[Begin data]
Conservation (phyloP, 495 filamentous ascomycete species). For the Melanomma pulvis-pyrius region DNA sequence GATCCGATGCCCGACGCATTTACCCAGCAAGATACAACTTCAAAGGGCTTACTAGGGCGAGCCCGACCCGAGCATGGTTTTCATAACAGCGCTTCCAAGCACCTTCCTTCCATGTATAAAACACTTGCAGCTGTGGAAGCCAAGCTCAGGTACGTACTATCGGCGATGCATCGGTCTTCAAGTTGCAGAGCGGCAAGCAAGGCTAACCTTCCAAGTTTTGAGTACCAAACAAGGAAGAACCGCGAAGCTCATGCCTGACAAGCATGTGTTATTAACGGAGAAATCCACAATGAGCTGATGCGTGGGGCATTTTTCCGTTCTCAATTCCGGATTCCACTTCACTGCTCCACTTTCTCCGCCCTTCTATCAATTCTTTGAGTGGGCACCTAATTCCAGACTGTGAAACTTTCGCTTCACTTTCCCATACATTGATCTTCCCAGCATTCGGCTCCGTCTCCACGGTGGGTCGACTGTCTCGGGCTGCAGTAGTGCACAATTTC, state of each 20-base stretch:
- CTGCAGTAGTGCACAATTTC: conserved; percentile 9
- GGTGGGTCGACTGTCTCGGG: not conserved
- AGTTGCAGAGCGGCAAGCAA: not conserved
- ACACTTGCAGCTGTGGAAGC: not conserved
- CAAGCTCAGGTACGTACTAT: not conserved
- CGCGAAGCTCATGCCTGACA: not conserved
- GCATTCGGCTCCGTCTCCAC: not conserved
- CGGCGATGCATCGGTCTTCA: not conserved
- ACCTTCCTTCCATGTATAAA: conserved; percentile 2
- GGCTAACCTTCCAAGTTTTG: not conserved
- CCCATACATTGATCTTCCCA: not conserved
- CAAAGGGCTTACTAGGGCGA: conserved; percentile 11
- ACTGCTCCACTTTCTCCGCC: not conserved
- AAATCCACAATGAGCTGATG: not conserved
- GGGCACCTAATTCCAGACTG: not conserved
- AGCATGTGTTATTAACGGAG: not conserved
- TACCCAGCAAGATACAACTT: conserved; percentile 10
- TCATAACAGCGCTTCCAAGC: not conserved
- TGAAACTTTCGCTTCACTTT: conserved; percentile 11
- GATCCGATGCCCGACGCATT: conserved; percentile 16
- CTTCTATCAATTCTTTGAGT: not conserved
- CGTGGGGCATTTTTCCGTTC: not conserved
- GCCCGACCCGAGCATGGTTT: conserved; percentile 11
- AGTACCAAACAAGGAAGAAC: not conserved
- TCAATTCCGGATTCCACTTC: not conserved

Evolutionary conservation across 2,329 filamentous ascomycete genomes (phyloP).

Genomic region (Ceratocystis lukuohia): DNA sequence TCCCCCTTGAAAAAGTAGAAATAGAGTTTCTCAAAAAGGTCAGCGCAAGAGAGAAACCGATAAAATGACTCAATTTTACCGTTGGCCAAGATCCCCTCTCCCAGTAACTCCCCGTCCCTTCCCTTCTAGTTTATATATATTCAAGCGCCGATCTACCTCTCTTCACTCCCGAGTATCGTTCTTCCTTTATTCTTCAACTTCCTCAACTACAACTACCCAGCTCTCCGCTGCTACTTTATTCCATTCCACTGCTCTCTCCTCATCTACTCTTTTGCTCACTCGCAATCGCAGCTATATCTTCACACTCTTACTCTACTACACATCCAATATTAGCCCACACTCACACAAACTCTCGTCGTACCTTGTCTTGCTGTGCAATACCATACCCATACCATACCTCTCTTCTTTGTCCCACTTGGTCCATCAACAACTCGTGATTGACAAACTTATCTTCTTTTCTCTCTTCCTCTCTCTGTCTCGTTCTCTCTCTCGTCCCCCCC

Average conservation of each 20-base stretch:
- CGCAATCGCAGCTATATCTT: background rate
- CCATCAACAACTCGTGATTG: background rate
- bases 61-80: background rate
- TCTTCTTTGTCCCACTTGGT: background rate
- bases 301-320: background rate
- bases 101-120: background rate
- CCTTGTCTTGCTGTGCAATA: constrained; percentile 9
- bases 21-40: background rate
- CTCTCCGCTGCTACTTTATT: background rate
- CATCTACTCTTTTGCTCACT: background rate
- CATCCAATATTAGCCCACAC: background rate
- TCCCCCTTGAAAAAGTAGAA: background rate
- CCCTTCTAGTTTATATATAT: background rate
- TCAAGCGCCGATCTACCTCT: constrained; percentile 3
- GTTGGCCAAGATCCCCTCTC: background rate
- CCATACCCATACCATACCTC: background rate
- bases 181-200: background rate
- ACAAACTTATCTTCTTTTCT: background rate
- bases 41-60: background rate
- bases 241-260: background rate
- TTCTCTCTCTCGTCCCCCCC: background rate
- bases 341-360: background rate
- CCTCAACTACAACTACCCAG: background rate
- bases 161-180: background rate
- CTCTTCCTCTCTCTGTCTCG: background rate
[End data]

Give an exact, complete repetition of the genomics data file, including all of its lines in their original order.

Conservation (phyloP, 495 filamentous ascomycete species). For the Melanomma pulvis-pyrius region DNA sequence GATCCGATGCCCGACGCATTTACCCAGCAAGATACAACTTCAAAGGGCTTACTAGGGCGAGCCCGACCCGAGCATGGTTTTCATAACAGCGCTTCCAAGCACCTTCCTTCCATGTATAAAACACTTGCAGCTGTGGAAGCCAAGCTCAGGTACGTACTATCGGCGATGCATCGGTCTTCAAGTTGCAGAGCGGCAAGCAAGGCTAACCTTCCAAGTTTTGAGTACCAAACAAGGAAGAACCGCGAAGCTCATGCCTGACAAGCATGTGTTATTAACGGAGAAATCCACAATGAGCTGATGCGTGGGGCATTTTTCCGTTCTCAATTCCGGATTCCACTTCACTGCTCCACTTTCTCCGCCCTTCTATCAATTCTTTGAGTGGGCACCTAATTCCAGACTGTGAAACTTTCGCTTCACTTTCCCATACATTGATCTTCCCAGCATTCGGCTCCGTCTCCACGGTGGGTCGACTGTCTCGGGCTGCAGTAGTGCACAATTTC, state of each 20-base stretch:
- CTGCAGTAGTGCACAATTTC: conserved; percentile 9
- GGTGGGTCGACTGTCTCGGG: not conserved
- AGTTGCAGAGCGGCAAGCAA: not conserved
- ACACTTGCAGCTGTGGAAGC: not conserved
- CAAGCTCAGGTACGTACTAT: not conserved
- CGCGAAGCTCATGCCTGACA: not conserved
- GCATTCGGCTCCGTCTCCAC: not conserved
- CGGCGATGCATCGGTCTTCA: not conserved
- ACCTTCCTTCCATGTATAAA: conserved; percentile 2
- GGCTAACCTTCCAAGTTTTG: not conserved
- CCCATACATTGATCTTCCCA: not conserved
- CAAAGGGCTTACTAGGGCGA: conserved; percentile 11
- ACTGCTCCACTTTCTCCGCC: not conserved
- AAATCCACAATGAGCTGATG: not conserved
- GGGCACCTAATTCCAGACTG: not conserved
- AGCATGTGTTATTAACGGAG: not conserved
- TACCCAGCAAGATACAACTT: conserved; percentile 10
- TCATAACAGCGCTTCCAAGC: not conserved
- TGAAACTTTCGCTTCACTTT: conserved; percentile 11
- GATCCGATGCCCGACGCATT: conserved; percentile 16
- CTTCTATCAATTCTTTGAGT: not conserved
- CGTGGGGCATTTTTCCGTTC: not conserved
- GCCCGACCCGAGCATGGTTT: conserved; percentile 11
- AGTACCAAACAAGGAAGAAC: not conserved
- TCAATTCCGGATTCCACTTC: not conserved

Evolutionary conservation across 2,329 filamentous ascomycete genomes (phyloP).

Genomic region (Ceratocystis lukuohia): DNA sequence TCCCCCTTGAAAAAGTAGAAATAGAGTTTCTCAAAAAGGTCAGCGCAAGAGAGAAACCGATAAAATGACTCAATTTTACCGTTGGCCAAGATCCCCTCTCCCAGTAACTCCCCGTCCCTTCCCTTCTAGTTTATATATATTCAAGCGCCGATCTACCTCTCTTCACTCCCGAGTATCGTTCTTCCTTTATTCTTCAACTTCCTCAACTACAACTACCCAGCTCTCCGCTGCTACTTTATTCCATTCCACTGCTCTCTCCTCATCTACTCTTTTGCTCACTCGCAATCGCAGCTATATCTTCACACTCTTACTCTACTACACATCCAATATTAGCCCACACTCACACAAACTCTCGTCGTACCTTGTCTTGCTGTGCAATACCATACCCATACCATACCTCTCTTCTTTGTCCCACTTGGTCCATCAACAACTCGTGATTGACAAACTTATCTTCTTTTCTCTCTTCCTCTCTCTGTCTCGTTCTCTCTCTCGTCCCCCCC

Average conservation of each 20-base stretch:
- CGCAATCGCAGCTATATCTT: background rate
- CCATCAACAACTCGTGATTG: background rate
- bases 61-80: background rate
- TCTTCTTTGTCCCACTTGGT: background rate
- bases 301-320: background rate
- bases 101-120: background rate
- CCTTGTCTTGCTGTGCAATA: constrained; percentile 9
- bases 21-40: background rate
- CTCTCCGCTGCTACTTTATT: background rate
- CATCTACTCTTTTGCTCACT: background rate
- CATCCAATATTAGCCCACAC: background rate
- TCCCCCTTGAAAAAGTAGAA: background rate
- CCCTTCTAGTTTATATATAT: background rate
- TCAAGCGCCGATCTACCTCT: constrained; percentile 3
- GTTGGCCAAGATCCCCTCTC: background rate
- CCATACCCATACCATACCTC: background rate
- bases 181-200: background rate
- ACAAACTTATCTTCTTTTCT: background rate
- bases 41-60: background rate
- bases 241-260: background rate
- TTCTCTCTCTCGTCCCCCCC: background rate
- bases 341-360: background rate
- CCTCAACTACAACTACCCAG: background rate
- bases 161-180: background rate
- CTCTTCCTCTCTCTGTCTCG: background rate